Shakya Statues Trade

Guru Tilopa

Guru Tilopa - Master of Mahamudra

Tilopa was an acclaimed spiritual teacher who lived in the Bengal region of India/Bangladesh around 1000 A.D. Although born into the Brahmin priestly caste, he adopted the lifestyle of a wandering mendicant upon the direction of a celestial dakini who advised him throughout his life. After traveling and practicing for twelve years, he received a vision of the Buddha Vajradhara during a solitary meditation retreat. Vajradhara blessed Tilopa with a direct transmission of the entire Mahamudra teachings. These teachings describe a set of profound spiritual practices designed to shorten the path to enlightenment. After receiving these instructions, Tilopa began to teach and to accept disciples. His most important student was Naropa, to whom Tilopa gave a number of famous lectures, including the Six Words of Advice and the Ganges Mahamudra. Tilopa's teachings still survive today, handed down via Naropa to Marpa and then to the Kagyu lineage.

Tilopa is a somewhat eccentric, though brilliant, character in the history of Buddhism. He did not adhere to any prescribed school of spiritual training, although he studied with most of the great teachers of his time. He is one of the 84 recognized Mahasiddhas - a human, but also a supernatural being, due to his demonstrated attainment of miracle powers. He is a powerful and mysterious figure who unraveled the secrets of life, death and rebirth largely through his own determination, earning him the assistance of several celestial Buddhas.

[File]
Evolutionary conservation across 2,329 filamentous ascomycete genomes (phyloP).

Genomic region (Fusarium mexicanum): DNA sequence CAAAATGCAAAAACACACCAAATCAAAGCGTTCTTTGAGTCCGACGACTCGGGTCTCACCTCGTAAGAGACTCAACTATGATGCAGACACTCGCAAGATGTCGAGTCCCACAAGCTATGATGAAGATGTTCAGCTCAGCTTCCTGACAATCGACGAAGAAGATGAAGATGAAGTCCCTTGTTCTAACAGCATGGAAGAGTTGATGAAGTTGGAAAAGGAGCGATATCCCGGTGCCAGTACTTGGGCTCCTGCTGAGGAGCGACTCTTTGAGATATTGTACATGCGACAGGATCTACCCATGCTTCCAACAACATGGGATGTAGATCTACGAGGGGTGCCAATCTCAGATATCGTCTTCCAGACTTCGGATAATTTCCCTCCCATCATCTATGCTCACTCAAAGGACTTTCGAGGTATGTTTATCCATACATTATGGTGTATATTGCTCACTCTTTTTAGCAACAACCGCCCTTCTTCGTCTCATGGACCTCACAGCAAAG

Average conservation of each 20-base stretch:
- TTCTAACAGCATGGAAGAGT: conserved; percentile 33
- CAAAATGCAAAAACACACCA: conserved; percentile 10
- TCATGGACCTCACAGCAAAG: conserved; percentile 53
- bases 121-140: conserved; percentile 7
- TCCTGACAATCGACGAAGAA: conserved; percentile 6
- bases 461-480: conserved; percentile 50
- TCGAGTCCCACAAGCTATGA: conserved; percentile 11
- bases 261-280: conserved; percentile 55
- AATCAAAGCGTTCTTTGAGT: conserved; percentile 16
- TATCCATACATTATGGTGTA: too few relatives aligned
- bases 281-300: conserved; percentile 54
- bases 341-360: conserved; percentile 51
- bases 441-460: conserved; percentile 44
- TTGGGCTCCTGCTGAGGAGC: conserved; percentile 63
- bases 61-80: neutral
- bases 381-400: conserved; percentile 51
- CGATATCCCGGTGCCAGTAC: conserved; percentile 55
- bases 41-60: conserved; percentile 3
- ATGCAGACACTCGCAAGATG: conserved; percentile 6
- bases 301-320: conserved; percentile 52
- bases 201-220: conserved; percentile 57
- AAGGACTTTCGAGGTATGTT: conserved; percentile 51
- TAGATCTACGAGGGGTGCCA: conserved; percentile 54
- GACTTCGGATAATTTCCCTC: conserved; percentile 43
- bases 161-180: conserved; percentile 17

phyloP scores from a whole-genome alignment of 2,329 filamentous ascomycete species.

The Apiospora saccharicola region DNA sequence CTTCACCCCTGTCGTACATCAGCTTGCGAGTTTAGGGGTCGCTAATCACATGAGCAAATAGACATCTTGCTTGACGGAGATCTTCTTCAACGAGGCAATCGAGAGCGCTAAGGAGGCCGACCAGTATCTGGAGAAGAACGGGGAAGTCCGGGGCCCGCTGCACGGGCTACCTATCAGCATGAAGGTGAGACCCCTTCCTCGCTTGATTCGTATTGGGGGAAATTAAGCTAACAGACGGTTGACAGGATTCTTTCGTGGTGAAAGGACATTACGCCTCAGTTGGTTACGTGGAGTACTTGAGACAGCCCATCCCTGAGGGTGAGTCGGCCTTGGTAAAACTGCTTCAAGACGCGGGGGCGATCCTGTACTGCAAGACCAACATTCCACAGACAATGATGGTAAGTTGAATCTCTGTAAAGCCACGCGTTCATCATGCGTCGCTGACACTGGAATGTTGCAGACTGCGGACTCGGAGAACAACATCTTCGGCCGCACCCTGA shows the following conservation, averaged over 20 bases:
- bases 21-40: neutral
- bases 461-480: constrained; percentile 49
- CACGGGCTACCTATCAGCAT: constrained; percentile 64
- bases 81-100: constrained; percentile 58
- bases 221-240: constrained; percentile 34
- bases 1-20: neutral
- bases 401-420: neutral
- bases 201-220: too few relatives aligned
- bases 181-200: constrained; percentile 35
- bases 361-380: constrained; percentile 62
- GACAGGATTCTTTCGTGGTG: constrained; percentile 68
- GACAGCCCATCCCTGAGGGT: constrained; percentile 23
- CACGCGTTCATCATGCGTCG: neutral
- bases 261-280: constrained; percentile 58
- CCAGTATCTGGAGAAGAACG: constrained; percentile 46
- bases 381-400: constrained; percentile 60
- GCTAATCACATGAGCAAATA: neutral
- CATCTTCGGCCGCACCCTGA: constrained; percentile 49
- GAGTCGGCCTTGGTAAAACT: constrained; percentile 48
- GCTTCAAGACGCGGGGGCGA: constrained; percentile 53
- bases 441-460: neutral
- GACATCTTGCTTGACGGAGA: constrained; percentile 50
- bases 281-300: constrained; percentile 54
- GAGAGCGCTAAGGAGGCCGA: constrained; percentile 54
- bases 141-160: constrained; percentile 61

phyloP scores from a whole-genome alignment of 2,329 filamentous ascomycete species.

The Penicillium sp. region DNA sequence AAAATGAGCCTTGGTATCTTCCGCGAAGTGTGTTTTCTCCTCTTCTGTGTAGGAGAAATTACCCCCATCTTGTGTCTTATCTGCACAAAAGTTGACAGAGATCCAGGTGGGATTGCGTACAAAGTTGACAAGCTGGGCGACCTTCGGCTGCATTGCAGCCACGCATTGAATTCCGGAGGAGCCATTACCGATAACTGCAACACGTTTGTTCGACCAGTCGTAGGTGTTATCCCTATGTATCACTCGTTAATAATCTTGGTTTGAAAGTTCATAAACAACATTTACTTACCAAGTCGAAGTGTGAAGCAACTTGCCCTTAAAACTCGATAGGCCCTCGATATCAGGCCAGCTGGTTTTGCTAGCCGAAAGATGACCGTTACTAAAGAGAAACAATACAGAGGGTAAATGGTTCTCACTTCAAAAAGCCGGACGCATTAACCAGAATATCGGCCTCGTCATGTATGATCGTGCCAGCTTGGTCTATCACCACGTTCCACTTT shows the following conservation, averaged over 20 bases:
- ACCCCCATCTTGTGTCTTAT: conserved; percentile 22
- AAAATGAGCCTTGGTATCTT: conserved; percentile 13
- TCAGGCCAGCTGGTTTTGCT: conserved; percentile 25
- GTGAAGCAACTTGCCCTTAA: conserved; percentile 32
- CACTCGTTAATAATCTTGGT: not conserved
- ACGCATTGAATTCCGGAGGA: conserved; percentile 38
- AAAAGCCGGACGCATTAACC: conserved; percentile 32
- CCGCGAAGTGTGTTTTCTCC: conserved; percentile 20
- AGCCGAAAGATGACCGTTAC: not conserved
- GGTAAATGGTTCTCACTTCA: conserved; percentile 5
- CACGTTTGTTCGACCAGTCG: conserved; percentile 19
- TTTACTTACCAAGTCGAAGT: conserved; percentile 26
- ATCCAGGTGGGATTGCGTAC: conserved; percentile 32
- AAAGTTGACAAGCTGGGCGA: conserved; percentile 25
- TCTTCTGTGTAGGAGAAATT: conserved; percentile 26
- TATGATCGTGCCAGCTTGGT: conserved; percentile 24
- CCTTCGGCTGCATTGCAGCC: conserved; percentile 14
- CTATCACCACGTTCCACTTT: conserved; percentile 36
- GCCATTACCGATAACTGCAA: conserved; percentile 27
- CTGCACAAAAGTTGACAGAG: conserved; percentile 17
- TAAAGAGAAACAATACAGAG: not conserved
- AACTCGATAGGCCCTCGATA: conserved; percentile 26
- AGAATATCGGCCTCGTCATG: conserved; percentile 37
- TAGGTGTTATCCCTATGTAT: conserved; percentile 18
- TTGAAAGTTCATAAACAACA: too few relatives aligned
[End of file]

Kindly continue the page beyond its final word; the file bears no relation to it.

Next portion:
His profound insights come down to us today via his dedicated and long-suffering student Naropa. In order to instruct Naropa and demonstrate truths that are beyond words or descriptions, Tilopa placed Naropa in several shockingly difficult situations. One such situation is the basis for a widely recognized symbol of Tilopa - the golden fish - which he holds in his left hand in this sculpture.

Gestures and Attributes

Although the fish is universally recognized as a symbol of the spiritual life, in this case a specific legend also applies. It is said that Tilopa was once cooking a fish when his disciple Naropa arrived on the scene. Naropa reproached his teacher for killing a sentient being, causing Tilopa to respond by restoring the fish to its original state. Tilopa then relaxed his grip on the fish, whereupon it rose heavenward and disappeared in a shower of rainbows. Tilopa's point was not only that things are not always what they seem, but also that the fish is a profound metaphor for sentient beings caught in the ocean of samsara. As an enlightened teacher, Tilopa has the ability to guide disciples out of the samsaric ocean to escape suffering and rebirth. Thus the symbolism of the fish in this statue will be especially meaningful to students of Tilopa's teachings.

In his right hand, Tilopa holds a skull bowl or kapala. This traditional Buddhist implement symbolizes Tilopa's miracle powers and spiritual attainments, and specifically indicates that he has conquered death and rebirth. It also serves as a constant reminder of the truth of impermanence.

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